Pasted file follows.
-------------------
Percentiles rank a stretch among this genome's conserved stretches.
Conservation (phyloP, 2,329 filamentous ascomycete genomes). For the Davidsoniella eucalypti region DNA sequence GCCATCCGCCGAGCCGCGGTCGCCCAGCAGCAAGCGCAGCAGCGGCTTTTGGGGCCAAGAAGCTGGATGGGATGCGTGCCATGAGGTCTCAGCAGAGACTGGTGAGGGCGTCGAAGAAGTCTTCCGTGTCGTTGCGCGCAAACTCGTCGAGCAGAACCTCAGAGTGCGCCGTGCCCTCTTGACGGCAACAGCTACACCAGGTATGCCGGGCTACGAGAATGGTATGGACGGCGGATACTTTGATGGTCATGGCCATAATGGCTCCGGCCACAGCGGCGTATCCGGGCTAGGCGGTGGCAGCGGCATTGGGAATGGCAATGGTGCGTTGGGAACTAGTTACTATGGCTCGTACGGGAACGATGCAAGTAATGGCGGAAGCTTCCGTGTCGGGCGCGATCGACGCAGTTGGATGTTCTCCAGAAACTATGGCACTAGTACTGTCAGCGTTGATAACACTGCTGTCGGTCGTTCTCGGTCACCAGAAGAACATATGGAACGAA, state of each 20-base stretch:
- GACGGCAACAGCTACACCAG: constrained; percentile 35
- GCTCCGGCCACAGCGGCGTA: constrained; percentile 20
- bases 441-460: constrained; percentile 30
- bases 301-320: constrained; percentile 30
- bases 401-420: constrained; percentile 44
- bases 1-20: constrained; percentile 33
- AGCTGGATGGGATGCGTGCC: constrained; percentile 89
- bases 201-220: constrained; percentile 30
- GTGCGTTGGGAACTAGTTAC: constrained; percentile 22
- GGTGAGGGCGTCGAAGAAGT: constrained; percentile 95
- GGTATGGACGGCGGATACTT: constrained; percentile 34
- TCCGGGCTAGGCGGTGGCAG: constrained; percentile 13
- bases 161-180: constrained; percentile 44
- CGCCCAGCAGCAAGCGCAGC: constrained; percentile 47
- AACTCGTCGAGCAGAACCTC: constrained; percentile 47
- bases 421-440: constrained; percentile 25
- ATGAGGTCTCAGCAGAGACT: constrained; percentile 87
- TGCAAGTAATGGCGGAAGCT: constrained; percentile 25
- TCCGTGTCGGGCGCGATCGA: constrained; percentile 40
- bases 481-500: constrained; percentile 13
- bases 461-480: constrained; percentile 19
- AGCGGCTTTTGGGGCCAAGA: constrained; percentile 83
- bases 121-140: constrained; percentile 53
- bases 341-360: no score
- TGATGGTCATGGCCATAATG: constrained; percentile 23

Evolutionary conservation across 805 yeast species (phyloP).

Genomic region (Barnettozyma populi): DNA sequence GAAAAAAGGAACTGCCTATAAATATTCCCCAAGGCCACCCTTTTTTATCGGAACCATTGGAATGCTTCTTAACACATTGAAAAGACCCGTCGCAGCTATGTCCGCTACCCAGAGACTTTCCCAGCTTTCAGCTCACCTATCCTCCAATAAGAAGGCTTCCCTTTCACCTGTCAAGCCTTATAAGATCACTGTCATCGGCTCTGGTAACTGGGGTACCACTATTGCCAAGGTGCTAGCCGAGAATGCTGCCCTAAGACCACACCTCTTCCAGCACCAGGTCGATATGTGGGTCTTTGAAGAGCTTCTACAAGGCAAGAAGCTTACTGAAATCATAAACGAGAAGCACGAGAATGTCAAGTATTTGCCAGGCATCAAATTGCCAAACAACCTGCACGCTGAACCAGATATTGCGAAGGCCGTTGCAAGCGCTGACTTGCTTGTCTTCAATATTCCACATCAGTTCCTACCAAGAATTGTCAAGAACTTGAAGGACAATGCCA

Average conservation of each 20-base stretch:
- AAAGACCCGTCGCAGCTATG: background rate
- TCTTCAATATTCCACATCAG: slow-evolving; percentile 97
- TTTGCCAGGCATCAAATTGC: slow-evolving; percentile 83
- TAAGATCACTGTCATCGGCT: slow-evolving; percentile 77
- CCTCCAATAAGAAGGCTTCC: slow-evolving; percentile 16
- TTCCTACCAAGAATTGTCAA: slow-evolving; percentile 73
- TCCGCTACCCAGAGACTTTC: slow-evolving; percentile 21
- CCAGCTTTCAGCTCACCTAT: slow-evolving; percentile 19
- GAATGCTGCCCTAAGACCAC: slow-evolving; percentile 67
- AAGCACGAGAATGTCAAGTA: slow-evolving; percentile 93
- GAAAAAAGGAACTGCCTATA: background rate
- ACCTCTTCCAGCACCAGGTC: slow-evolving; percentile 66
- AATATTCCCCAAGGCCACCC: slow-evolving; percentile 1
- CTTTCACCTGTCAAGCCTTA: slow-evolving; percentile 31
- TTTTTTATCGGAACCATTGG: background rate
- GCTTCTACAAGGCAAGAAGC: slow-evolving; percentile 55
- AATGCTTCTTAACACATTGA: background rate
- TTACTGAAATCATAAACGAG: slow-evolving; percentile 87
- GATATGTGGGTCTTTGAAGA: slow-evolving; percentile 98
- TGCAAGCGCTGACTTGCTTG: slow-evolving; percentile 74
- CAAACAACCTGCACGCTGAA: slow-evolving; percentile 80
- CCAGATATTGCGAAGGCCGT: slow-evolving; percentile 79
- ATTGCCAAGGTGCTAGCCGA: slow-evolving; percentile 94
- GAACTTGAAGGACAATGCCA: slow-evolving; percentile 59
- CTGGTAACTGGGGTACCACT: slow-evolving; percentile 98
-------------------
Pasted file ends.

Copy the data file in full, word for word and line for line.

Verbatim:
Percentiles rank a stretch among this genome's conserved stretches.
Conservation (phyloP, 2,329 filamentous ascomycete genomes). For the Davidsoniella eucalypti region DNA sequence GCCATCCGCCGAGCCGCGGTCGCCCAGCAGCAAGCGCAGCAGCGGCTTTTGGGGCCAAGAAGCTGGATGGGATGCGTGCCATGAGGTCTCAGCAGAGACTGGTGAGGGCGTCGAAGAAGTCTTCCGTGTCGTTGCGCGCAAACTCGTCGAGCAGAACCTCAGAGTGCGCCGTGCCCTCTTGACGGCAACAGCTACACCAGGTATGCCGGGCTACGAGAATGGTATGGACGGCGGATACTTTGATGGTCATGGCCATAATGGCTCCGGCCACAGCGGCGTATCCGGGCTAGGCGGTGGCAGCGGCATTGGGAATGGCAATGGTGCGTTGGGAACTAGTTACTATGGCTCGTACGGGAACGATGCAAGTAATGGCGGAAGCTTCCGTGTCGGGCGCGATCGACGCAGTTGGATGTTCTCCAGAAACTATGGCACTAGTACTGTCAGCGTTGATAACACTGCTGTCGGTCGTTCTCGGTCACCAGAAGAACATATGGAACGAA, state of each 20-base stretch:
- GACGGCAACAGCTACACCAG: constrained; percentile 35
- GCTCCGGCCACAGCGGCGTA: constrained; percentile 20
- bases 441-460: constrained; percentile 30
- bases 301-320: constrained; percentile 30
- bases 401-420: constrained; percentile 44
- bases 1-20: constrained; percentile 33
- AGCTGGATGGGATGCGTGCC: constrained; percentile 89
- bases 201-220: constrained; percentile 30
- GTGCGTTGGGAACTAGTTAC: constrained; percentile 22
- GGTGAGGGCGTCGAAGAAGT: constrained; percentile 95
- GGTATGGACGGCGGATACTT: constrained; percentile 34
- TCCGGGCTAGGCGGTGGCAG: constrained; percentile 13
- bases 161-180: constrained; percentile 44
- CGCCCAGCAGCAAGCGCAGC: constrained; percentile 47
- AACTCGTCGAGCAGAACCTC: constrained; percentile 47
- bases 421-440: constrained; percentile 25
- ATGAGGTCTCAGCAGAGACT: constrained; percentile 87
- TGCAAGTAATGGCGGAAGCT: constrained; percentile 25
- TCCGTGTCGGGCGCGATCGA: constrained; percentile 40
- bases 481-500: constrained; percentile 13
- bases 461-480: constrained; percentile 19
- AGCGGCTTTTGGGGCCAAGA: constrained; percentile 83
- bases 121-140: constrained; percentile 53
- bases 341-360: no score
- TGATGGTCATGGCCATAATG: constrained; percentile 23

Evolutionary conservation across 805 yeast species (phyloP).

Genomic region (Barnettozyma populi): DNA sequence GAAAAAAGGAACTGCCTATAAATATTCCCCAAGGCCACCCTTTTTTATCGGAACCATTGGAATGCTTCTTAACACATTGAAAAGACCCGTCGCAGCTATGTCCGCTACCCAGAGACTTTCCCAGCTTTCAGCTCACCTATCCTCCAATAAGAAGGCTTCCCTTTCACCTGTCAAGCCTTATAAGATCACTGTCATCGGCTCTGGTAACTGGGGTACCACTATTGCCAAGGTGCTAGCCGAGAATGCTGCCCTAAGACCACACCTCTTCCAGCACCAGGTCGATATGTGGGTCTTTGAAGAGCTTCTACAAGGCAAGAAGCTTACTGAAATCATAAACGAGAAGCACGAGAATGTCAAGTATTTGCCAGGCATCAAATTGCCAAACAACCTGCACGCTGAACCAGATATTGCGAAGGCCGTTGCAAGCGCTGACTTGCTTGTCTTCAATATTCCACATCAGTTCCTACCAAGAATTGTCAAGAACTTGAAGGACAATGCCA

Average conservation of each 20-base stretch:
- AAAGACCCGTCGCAGCTATG: background rate
- TCTTCAATATTCCACATCAG: slow-evolving; percentile 97
- TTTGCCAGGCATCAAATTGC: slow-evolving; percentile 83
- TAAGATCACTGTCATCGGCT: slow-evolving; percentile 77
- CCTCCAATAAGAAGGCTTCC: slow-evolving; percentile 16
- TTCCTACCAAGAATTGTCAA: slow-evolving; percentile 73
- TCCGCTACCCAGAGACTTTC: slow-evolving; percentile 21
- CCAGCTTTCAGCTCACCTAT: slow-evolving; percentile 19
- GAATGCTGCCCTAAGACCAC: slow-evolving; percentile 67
- AAGCACGAGAATGTCAAGTA: slow-evolving; percentile 93
- GAAAAAAGGAACTGCCTATA: background rate
- ACCTCTTCCAGCACCAGGTC: slow-evolving; percentile 66
- AATATTCCCCAAGGCCACCC: slow-evolving; percentile 1
- CTTTCACCTGTCAAGCCTTA: slow-evolving; percentile 31
- TTTTTTATCGGAACCATTGG: background rate
- GCTTCTACAAGGCAAGAAGC: slow-evolving; percentile 55
- AATGCTTCTTAACACATTGA: background rate
- TTACTGAAATCATAAACGAG: slow-evolving; percentile 87
- GATATGTGGGTCTTTGAAGA: slow-evolving; percentile 98
- TGCAAGCGCTGACTTGCTTG: slow-evolving; percentile 74
- CAAACAACCTGCACGCTGAA: slow-evolving; percentile 80
- CCAGATATTGCGAAGGCCGT: slow-evolving; percentile 79
- ATTGCCAAGGTGCTAGCCGA: slow-evolving; percentile 94
- GAACTTGAAGGACAATGCCA: slow-evolving; percentile 59
- CTGGTAACTGGGGTACCACT: slow-evolving; percentile 98